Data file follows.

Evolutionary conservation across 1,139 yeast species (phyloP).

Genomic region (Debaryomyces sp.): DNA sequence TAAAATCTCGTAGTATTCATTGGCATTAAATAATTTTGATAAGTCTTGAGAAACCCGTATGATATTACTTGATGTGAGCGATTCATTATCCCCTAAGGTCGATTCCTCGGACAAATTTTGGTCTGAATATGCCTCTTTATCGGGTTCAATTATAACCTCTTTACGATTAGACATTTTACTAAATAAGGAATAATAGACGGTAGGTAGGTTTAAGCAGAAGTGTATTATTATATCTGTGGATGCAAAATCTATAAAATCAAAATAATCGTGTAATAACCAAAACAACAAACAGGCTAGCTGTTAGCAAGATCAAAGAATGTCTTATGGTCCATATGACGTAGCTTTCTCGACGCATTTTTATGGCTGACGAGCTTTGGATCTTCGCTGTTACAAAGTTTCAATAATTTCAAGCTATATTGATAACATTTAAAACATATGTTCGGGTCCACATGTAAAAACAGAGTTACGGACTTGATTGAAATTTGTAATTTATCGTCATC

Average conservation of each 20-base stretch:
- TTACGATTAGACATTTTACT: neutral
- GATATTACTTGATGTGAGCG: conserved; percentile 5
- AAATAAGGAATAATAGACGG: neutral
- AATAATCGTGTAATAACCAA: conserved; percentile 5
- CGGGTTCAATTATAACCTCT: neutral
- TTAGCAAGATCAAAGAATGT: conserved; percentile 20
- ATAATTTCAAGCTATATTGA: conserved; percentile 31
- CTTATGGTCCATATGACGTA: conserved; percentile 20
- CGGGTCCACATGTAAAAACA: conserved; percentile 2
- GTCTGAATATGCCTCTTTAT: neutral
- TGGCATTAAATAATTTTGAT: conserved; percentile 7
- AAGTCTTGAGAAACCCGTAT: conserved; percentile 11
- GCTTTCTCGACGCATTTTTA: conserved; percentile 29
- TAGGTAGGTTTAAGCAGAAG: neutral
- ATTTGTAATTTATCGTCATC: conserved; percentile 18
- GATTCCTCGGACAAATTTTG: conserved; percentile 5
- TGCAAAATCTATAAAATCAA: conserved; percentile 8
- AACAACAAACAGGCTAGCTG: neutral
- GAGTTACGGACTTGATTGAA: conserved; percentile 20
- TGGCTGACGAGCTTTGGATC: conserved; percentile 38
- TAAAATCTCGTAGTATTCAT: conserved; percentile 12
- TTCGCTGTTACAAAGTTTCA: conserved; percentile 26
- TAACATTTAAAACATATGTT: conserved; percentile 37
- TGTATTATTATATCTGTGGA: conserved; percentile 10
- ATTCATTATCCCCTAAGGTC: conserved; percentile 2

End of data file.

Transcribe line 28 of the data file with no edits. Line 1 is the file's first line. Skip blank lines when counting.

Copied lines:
- ATTCATTATCCCCTAAGGTC: conserved; percentile 2